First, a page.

Getting the Train from Berlin to Rotterdam: There has always been a part of me that wished I travelled across Europe on the railways after finishing university. I don’t think it will ever leave me to be honest. I generally don’t live by regrets but if I was to have my time again it is something that I would definitely do. Monkey and I had planned a trip to Berlin in the first week of the Easter break. The opportunity came up to visit Rotterdam too so rather than fly between the cities I opted to take the train.
On the run up to actually getting the train I did question my sanity. A seven hour journey with an almost seven year old.. they better have wifi (they didn’t). But actually I am pleased to report that minus a couple of ‘mum…. I’m bored’ it actually worked really well and it would be something I would do again in the future. In fact our Summer holidays may look very different next year!
First of all booking is very simple. I googled it and found the NS International website. Here you can book online, its all very straightforward. Since I had no idea what to expect we opted for first class tickets which were not much more expensive than standard. Plus as kids travel free it meant we both enjoyed first class for 59€. Which was already a lot cheaper than flying. I also liked that there was seat numbers guaranteed. Could you imagine standing up for seven hours? Tickets came through via email and you can download them to your phone or print them. You do need to provide them during the journey.
We were travelling out of Berlin Central station which has over 1100 trains a day. Inside it looks like a huge shopping mall and trains leave from below as well as above. You really need to visit to see what I mean. It makes Clapham Juncition look like a small village station. This did make me worry that we would arrive bags in hand and have no idea where we were going. In theory you are meant to get details of the platform on your booking confirmation but I could’t find it. So while away I contacted them through their chat function. They let me know the platform, plus the platform for our connection and if there was a buffet car available. I may have used it several times in the run up to our journey and I can not fail to be impressed.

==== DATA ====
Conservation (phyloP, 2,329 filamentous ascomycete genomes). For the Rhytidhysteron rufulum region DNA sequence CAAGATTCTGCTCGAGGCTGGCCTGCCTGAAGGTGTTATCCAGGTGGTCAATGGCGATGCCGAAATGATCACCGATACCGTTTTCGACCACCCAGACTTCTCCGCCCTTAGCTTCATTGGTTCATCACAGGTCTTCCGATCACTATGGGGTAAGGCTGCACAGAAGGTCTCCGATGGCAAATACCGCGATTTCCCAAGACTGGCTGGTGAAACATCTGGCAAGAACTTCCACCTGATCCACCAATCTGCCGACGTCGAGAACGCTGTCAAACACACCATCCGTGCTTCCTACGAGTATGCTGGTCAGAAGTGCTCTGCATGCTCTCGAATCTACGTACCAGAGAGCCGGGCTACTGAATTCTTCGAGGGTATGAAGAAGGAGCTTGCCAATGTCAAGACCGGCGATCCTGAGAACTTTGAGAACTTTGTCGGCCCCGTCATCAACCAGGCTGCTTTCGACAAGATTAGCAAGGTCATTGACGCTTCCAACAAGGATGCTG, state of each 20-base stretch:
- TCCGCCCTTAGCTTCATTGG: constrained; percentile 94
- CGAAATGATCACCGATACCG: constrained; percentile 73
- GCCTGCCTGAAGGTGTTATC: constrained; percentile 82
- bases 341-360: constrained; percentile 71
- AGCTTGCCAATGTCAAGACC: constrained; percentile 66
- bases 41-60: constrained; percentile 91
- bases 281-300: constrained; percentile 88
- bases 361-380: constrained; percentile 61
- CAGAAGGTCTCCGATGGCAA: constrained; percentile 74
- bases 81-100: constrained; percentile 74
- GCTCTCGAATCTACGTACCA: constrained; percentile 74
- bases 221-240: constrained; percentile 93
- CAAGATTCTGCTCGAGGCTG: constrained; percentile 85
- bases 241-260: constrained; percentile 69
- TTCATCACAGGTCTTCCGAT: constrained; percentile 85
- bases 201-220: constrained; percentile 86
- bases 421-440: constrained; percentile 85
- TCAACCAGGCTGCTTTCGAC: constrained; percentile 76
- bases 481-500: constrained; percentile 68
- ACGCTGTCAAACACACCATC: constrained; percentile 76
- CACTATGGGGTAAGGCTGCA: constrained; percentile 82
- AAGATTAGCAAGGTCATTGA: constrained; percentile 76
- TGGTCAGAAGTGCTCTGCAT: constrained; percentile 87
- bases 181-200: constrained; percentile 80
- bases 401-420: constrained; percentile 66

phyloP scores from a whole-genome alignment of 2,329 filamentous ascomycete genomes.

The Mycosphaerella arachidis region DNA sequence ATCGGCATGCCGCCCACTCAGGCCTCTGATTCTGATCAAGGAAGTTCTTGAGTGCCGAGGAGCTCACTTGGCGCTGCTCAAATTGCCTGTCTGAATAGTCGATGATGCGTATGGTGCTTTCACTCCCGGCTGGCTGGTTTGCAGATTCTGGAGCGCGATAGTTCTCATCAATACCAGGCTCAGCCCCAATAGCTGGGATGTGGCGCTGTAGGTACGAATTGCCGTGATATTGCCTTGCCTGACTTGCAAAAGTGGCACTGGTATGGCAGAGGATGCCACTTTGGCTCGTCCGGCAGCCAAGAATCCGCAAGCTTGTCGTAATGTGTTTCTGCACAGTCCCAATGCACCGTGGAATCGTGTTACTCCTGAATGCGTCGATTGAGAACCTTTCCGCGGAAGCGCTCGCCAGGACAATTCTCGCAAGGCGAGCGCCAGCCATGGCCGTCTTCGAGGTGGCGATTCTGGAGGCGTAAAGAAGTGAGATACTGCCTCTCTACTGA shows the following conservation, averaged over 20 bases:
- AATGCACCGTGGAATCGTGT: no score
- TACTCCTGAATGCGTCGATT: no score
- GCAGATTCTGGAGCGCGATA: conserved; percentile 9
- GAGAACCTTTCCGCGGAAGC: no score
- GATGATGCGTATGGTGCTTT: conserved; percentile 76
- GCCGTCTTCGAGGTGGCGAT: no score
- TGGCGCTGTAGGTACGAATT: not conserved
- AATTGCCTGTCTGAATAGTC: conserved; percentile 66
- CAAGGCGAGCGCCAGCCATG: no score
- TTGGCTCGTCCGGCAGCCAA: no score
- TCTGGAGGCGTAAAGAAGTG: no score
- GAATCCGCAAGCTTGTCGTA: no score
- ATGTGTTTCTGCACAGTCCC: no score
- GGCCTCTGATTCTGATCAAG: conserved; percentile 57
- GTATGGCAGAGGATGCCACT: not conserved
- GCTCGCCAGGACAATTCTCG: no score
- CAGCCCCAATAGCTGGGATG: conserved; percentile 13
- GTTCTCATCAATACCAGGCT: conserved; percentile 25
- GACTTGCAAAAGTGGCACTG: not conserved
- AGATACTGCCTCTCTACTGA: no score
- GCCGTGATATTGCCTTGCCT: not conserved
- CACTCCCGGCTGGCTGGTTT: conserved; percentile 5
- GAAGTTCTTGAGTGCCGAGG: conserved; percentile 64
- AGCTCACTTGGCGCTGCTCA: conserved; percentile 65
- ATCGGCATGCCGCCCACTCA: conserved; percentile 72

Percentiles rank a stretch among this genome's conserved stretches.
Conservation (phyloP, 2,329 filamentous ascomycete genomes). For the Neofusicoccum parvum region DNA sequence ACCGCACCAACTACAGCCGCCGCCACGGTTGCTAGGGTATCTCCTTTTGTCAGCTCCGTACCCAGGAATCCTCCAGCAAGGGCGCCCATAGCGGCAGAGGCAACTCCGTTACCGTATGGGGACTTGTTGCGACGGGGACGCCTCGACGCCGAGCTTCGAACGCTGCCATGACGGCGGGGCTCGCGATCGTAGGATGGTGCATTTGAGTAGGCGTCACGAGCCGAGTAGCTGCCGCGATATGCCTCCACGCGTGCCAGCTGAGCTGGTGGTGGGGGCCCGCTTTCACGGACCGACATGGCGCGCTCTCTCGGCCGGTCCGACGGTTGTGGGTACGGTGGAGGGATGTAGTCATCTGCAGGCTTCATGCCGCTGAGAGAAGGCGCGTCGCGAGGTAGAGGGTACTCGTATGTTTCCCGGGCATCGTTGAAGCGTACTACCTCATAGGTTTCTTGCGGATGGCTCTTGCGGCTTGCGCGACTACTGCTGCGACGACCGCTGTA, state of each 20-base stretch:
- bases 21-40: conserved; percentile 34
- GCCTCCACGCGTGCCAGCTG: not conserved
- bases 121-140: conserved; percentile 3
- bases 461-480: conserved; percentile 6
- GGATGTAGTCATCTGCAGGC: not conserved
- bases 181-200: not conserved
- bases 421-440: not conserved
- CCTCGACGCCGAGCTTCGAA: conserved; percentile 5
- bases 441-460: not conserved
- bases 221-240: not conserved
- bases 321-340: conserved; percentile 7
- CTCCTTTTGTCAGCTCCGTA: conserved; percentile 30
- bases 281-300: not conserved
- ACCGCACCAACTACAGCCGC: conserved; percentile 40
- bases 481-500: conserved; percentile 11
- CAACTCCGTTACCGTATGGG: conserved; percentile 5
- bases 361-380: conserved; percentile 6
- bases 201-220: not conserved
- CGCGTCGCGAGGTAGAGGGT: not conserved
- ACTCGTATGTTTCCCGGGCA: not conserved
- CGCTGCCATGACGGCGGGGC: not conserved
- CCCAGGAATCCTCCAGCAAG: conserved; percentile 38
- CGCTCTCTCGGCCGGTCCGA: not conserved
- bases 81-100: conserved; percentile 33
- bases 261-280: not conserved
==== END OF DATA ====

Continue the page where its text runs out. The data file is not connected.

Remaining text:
The ticket will tell you the seat number, the train number and the carriage number you need. First class is generally located at the front of the train. Which we found out as we were running to the front… One thing to note with little people is that the train is higher with a suitcase size drop in-between the train and the platform.. luckily I caught it in time. The first class compartment seats four with details on a little panel on the outside of who has booked. This is very convenient. Since someone was actually sitting in our seat when boarded. There was plenty of room for bags including an over head shelf on each side. A comportment only sits four. The table however could do with being a bit longer as its only really the seats closest to the window that benefit.
Glass doors means that it feels very spacious and there is a big window which lets in lots of light. Part of the reason I wanted to travel by train was to take in the journey. One of my concerns was knowing when we would be getting off. So as to pack up all the stuff we will have as our connecting station was not at the end of the line. However I did notice a little electronic panel at the beginning of the first class carriages which I checked towards the end of our journey so I could try and make sure we didn’t leave anything behind in a rush.
One thing worth noting is that a lot of the announcements are in German. Although thankfully the important ones are also in English. So these could be just guards talking to each other. I also used Google Maps to make sure I knew where we were on the journey. The challenge came when the train turned into an intercity train at the border of Germany and the the Netherlands. As this meant we needed to change trains at Amersfort. But had no idea what the station before was. Bad planning only part. Google maps helped thankfully as the train continues to Amsterdam.
We had three minutes to make the connection so I was a little bit worried we may miss it. However the new train actually ended up coming in opposite the old one. Which was really handy to know. Again I confirmed this using the chat function I mentioned earlier. We got on the first class carriage. Unlike the previous train there were no reserved seats but despite it being the beginnings of rush hour we managed to get seats together. The announcements again were only in Dutch but at the back of the carriage there was as electronic board which told you the next station.
So despite being a little apprehensive about the trip it went really well. I wouldn’t hesitate to get a train across different European countries again. Especially since it was so stress free.
Have you ever caught trains across Europe? I would love to hear about your experiences in the comments below.
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